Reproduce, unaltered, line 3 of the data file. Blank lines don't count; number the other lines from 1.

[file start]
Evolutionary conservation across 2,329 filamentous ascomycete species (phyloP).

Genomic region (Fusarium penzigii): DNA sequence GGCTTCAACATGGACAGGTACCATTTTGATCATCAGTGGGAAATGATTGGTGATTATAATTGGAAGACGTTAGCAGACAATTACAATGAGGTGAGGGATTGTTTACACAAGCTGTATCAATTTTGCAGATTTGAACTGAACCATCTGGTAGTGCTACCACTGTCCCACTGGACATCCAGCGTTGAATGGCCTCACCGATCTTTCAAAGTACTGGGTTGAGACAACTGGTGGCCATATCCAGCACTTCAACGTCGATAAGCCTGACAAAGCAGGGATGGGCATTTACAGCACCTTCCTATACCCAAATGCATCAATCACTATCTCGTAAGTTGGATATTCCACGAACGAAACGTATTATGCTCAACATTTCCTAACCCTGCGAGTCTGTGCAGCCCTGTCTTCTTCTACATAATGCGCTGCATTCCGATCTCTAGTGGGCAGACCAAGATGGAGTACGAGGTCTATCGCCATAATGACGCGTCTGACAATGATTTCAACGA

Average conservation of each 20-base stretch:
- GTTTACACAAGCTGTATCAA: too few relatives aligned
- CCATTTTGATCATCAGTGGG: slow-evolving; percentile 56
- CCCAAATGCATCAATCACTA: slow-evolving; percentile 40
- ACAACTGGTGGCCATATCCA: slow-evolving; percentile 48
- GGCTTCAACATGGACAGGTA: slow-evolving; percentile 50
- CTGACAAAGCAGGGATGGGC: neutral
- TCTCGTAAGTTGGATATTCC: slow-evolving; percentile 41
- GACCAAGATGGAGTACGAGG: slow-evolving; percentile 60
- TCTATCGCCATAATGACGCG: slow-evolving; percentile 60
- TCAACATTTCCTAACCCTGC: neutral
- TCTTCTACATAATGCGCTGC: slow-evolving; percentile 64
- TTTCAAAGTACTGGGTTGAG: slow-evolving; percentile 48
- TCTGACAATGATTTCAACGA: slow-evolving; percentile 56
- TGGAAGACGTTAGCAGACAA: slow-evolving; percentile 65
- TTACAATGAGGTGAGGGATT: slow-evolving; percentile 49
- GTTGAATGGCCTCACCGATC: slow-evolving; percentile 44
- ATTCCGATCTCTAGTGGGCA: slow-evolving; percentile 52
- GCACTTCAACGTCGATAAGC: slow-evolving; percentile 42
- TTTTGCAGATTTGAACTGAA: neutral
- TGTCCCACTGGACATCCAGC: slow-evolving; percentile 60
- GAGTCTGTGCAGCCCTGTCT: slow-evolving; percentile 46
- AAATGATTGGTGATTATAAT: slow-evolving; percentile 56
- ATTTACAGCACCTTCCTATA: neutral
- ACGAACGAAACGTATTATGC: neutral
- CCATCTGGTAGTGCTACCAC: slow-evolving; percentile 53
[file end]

Average conservation of each 20-base stretch: